Usually greed and fear might have influenced your investment decisions. It may cause you to enter/exit at the wrong time. The low liquidity in real estate can be one of the reasons which prevent you from the exit as per your discretion.
Let’s talk about mutual funds now. Thanks to high liquidity, you simply start freaking out as per the market movements. The moment you lose composure, you commit the blunder. When the market is fairly valued, and the prices rise, you start buying. As soon as you witness a slump, you cannot resist redeeming your investments. Even at a loss for that matter. By doing this, you erode the earning capacity of your investments.
2. Difficulty in understanding
Before finalising any investment decision, you need to have information about parameters. Moreover, you should be able to make sense and use the information to your advantage. As regards real estate, it has always been the talk of the town. Whether it’s gatherings or formal meetings, people have the sq ft rates on their fingertips. There’s a lot of word of mouth publicity as it’s a conventional investment haven.
But mutual funds seem to be a relatively new investment haven. You may not have the same level of comfort with NAVs like you have with sq ft rates. The same predicament is faced as regards the qualitative and quantitative analysis. There may be times when you are unable to interpret the financial ratios correctly. Whatever be the case, the result is a failure in mutual fund investing.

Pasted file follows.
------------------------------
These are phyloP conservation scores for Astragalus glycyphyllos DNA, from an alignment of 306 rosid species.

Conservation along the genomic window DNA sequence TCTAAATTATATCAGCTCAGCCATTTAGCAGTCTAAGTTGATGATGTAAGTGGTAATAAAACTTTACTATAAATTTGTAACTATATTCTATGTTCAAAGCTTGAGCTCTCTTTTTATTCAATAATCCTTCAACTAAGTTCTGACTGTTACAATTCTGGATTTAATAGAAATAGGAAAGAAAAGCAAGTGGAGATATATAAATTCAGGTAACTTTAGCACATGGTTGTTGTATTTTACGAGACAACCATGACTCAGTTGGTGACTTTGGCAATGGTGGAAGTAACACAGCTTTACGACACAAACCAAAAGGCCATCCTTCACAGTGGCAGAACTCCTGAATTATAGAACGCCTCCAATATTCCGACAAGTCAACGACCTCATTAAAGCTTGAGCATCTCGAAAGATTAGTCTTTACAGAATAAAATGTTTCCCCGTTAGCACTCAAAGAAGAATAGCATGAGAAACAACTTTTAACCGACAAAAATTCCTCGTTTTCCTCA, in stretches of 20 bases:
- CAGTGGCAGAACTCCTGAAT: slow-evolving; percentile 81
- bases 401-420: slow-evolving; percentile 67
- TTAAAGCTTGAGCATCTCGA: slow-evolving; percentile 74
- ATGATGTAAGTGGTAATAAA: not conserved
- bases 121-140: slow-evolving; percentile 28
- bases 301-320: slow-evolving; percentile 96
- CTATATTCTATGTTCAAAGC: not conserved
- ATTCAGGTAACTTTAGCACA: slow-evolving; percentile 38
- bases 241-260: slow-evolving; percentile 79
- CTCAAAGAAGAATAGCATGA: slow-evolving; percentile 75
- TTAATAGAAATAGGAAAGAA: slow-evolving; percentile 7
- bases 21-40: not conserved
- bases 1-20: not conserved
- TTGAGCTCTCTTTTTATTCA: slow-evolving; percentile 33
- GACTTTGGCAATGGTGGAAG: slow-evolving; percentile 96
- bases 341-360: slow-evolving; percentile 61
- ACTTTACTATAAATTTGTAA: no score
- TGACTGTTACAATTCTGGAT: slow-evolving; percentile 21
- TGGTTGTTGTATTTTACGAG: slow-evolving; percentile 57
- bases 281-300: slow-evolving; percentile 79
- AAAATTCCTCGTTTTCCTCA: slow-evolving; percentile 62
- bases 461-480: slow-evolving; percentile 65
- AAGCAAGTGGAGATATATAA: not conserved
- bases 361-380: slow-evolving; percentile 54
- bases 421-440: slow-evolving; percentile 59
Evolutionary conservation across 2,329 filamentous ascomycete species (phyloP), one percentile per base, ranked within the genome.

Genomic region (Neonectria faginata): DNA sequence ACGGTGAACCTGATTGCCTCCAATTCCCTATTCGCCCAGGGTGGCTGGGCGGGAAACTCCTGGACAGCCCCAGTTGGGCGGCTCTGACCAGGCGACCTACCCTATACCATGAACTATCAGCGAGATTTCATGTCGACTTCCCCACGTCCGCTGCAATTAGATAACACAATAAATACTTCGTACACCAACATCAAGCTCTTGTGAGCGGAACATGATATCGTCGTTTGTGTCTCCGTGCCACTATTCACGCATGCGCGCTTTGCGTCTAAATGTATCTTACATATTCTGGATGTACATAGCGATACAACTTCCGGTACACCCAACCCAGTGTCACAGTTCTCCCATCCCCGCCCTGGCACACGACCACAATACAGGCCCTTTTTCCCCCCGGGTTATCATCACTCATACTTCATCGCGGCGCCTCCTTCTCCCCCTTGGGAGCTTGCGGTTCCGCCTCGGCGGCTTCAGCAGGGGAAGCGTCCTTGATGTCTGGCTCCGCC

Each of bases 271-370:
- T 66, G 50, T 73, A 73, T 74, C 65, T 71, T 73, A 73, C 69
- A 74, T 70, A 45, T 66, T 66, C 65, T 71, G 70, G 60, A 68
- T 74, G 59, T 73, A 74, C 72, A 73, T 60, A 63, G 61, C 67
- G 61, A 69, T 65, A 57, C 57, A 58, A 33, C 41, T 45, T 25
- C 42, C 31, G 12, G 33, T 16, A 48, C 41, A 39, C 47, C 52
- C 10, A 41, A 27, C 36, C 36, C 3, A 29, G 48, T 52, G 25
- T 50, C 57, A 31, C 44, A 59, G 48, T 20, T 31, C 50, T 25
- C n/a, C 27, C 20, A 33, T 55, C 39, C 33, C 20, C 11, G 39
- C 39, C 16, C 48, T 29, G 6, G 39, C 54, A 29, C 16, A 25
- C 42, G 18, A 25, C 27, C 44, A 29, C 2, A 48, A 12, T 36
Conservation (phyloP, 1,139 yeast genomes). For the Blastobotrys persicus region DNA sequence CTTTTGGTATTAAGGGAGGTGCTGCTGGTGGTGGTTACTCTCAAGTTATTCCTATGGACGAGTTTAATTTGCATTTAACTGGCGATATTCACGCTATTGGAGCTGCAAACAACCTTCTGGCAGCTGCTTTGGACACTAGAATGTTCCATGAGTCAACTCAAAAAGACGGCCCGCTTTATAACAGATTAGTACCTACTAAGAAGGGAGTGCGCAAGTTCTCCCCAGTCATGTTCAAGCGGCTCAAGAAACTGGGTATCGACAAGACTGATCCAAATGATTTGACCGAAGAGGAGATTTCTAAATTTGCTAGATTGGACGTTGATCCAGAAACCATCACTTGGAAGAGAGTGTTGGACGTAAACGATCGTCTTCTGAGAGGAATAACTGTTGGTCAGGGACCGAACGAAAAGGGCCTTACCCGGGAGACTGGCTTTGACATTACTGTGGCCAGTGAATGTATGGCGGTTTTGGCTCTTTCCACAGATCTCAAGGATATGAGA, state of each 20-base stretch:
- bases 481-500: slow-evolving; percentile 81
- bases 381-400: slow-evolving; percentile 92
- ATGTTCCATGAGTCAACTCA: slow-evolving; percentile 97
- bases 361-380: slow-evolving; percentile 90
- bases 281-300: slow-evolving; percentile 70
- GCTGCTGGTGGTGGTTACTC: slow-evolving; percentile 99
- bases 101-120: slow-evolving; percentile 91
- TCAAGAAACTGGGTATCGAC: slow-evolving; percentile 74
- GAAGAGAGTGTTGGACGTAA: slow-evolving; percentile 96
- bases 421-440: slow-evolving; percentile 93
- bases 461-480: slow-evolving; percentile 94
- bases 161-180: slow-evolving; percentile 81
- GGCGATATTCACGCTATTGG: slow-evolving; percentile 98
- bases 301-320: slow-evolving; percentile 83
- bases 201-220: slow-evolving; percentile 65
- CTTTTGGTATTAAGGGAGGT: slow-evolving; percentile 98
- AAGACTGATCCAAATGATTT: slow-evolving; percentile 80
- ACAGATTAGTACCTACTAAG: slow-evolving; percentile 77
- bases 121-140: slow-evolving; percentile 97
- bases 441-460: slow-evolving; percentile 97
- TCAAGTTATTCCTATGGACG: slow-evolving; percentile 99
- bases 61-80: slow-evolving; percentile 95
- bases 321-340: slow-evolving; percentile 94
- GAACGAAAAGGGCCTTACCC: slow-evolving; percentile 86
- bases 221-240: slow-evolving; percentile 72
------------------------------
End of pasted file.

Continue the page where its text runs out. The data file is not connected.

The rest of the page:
3. Ticket Size
Ticket Size would mean quantum of investments going in with each contribution. In the case of real estate, the ticket size happens to be substantially large. Whenever you need to buy a plot or a house property, you need to shell out lakhs or even crores of rupees.
However, now take the case of mutual fund investments. The investment can be started with Sips as small as Rs 500. Moreover, you may never think of stepping-up the investments corresponding to increase in your salary. Ultimately, your returns also tend to fall in the similar range.
Also read: Sip vs lumpsum investment
4. Risk Perception
People perceive real estate investments to be a safe bet. On the other hand, mutual funds have always been associated with risk of losing money. But as a prudent investor, you need to know that real estate returns are as much affected by an economic downturn as mutual fund returns. A general misconception that real estate always appreciates needs to be corrected. You may recall the slump of 2008 wherein real estate depreciated like anything. It’s all about the externalities. Both the investment havens are placed on equal footing as far as risk is concerned.
Key Takeaways to maximise your returns in Mutual Funds
1. Buy low sell high. When markets are falling, don’t be in a hurry to redeem unless you really need the money.
2. Step-up your investments as your income increases.
3. Select appropriate mutual funds after an in-depth quantitative & qualitative analysis.
4. When you can afford a big ticket size, then don’t be frugal with your SIPs. The bigger, the better.
Mutual Funds investments are meant for everyone. These are available for a range of risk profiles. The investment discipline and tax-efficiency enjoyed in Mutual Funds can’t be thought of real estate. So, you may very well consider mutual funds as a convenient means to your financial ends.